Nike’s new store in Guangzhou, China, is already seeing member checkout significantly outpace the rest of the fleet.
Nike’s latest quarter showed the athletic apparel retailer can bounce back from the pandemic, however, as president and CEO John Donahoe noted, “Nike’s digital transformation strategy is not easily replicated.”
Nike saw digital sales skyrocket 82% in its Q1, 2021 and revenue hit $10.6 billion, compared with the $9.11 billion estimate of analysts.
“We know that digital is the new normal,” Donahoe said. “The consumer today is digitally grounded and simply will not revert back.”
Nike’s digital business now represents over 30% of its total business, nearly three years ahead of schedule from its own expectations. This quarter, which ended August 31, 2020, the digital channel drove almost $900 million of incremental revenue versus the prior year, and an acceleration versus the prior quarter even as Nike’s stores reopened from closures due to the health crisis. Nike’s active members also increased nearly 60% with even higher growth in buying members.
The retailer’s investments in its app ecosystem, omnichannel fulfillment capabilities and RFID continued to fuel its digital transformation in the quarter. The retailer hit a record number of members working out in the NIKE Training Club mobile app — more than 50% of members worldwide started a workout in Q1.
The NIKE Running Club app had four consecutive months of more than 1 million downloads each month of audio-guided runs, and in Q1 women completed more of these runs than men for the first time.
“For those that have missed the comradery of group runs during the pandemic, runners are telling us they are enjoying the connection and extra push offered by this feature,” Donahoe said.
The NIKE Commerce app saw 200% growth in demand with triple-digit growth in monthly active users.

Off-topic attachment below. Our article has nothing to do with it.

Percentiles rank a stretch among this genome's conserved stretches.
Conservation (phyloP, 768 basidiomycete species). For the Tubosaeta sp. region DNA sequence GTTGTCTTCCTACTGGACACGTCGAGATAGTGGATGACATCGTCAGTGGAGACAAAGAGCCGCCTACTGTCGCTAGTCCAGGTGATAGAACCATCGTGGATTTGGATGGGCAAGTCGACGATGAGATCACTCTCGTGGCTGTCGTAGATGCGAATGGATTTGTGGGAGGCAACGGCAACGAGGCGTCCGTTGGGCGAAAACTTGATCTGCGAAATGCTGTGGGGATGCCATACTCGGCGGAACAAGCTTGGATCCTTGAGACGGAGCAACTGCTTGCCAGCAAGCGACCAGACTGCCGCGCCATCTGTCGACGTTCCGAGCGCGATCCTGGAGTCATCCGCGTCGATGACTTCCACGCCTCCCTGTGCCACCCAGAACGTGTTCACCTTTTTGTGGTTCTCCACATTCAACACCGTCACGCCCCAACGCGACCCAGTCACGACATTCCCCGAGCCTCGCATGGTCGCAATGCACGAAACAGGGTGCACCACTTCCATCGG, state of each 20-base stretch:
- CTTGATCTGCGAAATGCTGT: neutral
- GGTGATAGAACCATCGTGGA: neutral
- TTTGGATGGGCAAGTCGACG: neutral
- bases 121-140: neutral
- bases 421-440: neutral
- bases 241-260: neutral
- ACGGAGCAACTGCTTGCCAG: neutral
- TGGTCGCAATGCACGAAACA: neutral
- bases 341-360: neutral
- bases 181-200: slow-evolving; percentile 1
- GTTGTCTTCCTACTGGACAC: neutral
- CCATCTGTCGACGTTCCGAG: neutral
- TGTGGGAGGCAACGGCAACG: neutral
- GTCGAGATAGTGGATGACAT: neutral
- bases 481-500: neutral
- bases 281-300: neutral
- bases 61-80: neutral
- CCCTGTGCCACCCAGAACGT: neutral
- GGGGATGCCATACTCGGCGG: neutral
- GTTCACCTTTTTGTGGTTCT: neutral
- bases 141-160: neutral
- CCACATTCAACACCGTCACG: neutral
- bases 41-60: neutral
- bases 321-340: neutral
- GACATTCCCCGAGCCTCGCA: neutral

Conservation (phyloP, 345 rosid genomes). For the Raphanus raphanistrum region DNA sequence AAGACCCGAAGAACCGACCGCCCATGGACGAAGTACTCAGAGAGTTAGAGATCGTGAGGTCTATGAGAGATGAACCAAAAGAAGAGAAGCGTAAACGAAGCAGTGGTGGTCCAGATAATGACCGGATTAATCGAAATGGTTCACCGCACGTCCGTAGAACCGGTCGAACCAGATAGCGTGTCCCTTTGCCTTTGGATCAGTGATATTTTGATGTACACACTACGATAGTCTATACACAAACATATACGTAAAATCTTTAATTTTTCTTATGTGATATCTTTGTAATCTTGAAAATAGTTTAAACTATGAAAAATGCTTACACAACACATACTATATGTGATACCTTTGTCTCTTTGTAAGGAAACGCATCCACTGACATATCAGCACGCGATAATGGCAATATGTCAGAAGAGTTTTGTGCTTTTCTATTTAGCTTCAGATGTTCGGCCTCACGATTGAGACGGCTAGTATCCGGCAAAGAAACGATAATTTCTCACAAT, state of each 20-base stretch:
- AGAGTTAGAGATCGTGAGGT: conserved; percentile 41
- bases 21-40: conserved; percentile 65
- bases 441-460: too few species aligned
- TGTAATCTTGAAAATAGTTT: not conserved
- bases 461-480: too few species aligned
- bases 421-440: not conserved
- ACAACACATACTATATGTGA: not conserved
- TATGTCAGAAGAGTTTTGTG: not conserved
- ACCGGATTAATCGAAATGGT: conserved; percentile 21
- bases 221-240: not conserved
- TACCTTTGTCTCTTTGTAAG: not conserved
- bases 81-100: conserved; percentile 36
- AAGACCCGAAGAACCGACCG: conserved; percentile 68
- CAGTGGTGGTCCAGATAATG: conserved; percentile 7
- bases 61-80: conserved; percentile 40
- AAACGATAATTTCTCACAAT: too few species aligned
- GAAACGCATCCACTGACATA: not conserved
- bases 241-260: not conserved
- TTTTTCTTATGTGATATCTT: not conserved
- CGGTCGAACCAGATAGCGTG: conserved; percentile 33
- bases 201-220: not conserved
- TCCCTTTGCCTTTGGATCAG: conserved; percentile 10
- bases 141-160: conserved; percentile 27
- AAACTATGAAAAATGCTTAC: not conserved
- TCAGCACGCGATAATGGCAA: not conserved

“This is significant for us, as it speaks to the increasing consumer adoption of our apps, and while we have had tremendous success in digital and quickly pivoted to the accelerated consumer shift, I truly believe that Nike is just scratching the surface of what’s possible,” Donahoe said.
“Nike smartly uses their app strategy to integrate into their larger e-commerce vision and doesn't force users of one app to also download another,” Ms. Mousumi Behari, digital strategy practice lead atAvionos tells RIS. “They understand that each customer base has specific needs and targets messaging based on those needs. Using this data, Nike has started other services like their Nike Adventure Box which is a subscription service for kids sneakers. With all the data that Nike is gathering from purchases, customer behavior and social media, personalization is the next obvious play.”
Donahoe noted that Nike’s digital transformation strategy is tough to replicate because “scale matters,” and Nike’s size and direct consumer relationships is how it drives continued separation.
“To-date, we have done some impressive things to achieve scale, highlighted by our app ecosystem, our RFID investment and our omnichannel distribution centers,” he continued.
“I am focused on how we will leverage consumer data and insights in our digital ecosystem to understand and serve consumers better, and ultimately, increase our competitive advantage,” he continued.
One example of this is Nike’s new store in Guangzhou, China. The data-powered store concept curates a one-to-one personalized shopping journey and is already seeing member checkout significantly outpace the rest of the fleet.
“This is just one reflection of how digitally-enabled our future of retail is and how membership is a critical differentiator,” Donahoe said.
In addition to data-driven stores, Nike scaled ship-from-store capabilities in North America’s Nike brand in-line stores, which will be enhanced by RFID investments. Nike continued to rollout RFID technology across its supply chain and stores and now has 100% of footwear and 75% of apparel tagged, CFO Matt Friend said.
“RFID is going to drive improved inventory holding costs and it’s also going to help us reduce our transportation costs, both in direct and in wholesale, and we believe that’s going to be a critical enabler in order for us to create a fully connected marketplace for Nike products across both our owned stores and our strategic partners,” Friend said.
Nike is also scaling robotics and automation in its logistics operations, which Friend noted is helping Nike to accelerate digital throughput and cut order cycle times by up to 50%, helpful during times of heightened safety measures due to COVID-19.
Nike has already deployed automation in North America, Japan and EMEA, and Friend said the retailer will “continue to scale these critical improvements further as delivery becomes increasingly important in consumer buying decisions.”
“In this moment, the pandemic has allowed us to accelerate where and how we will invest,” he also noted. “Ultimately, we will drive deeper consumer connections and continue to amplify our brand strength, using technology to operate more efficiently and at greater scale.”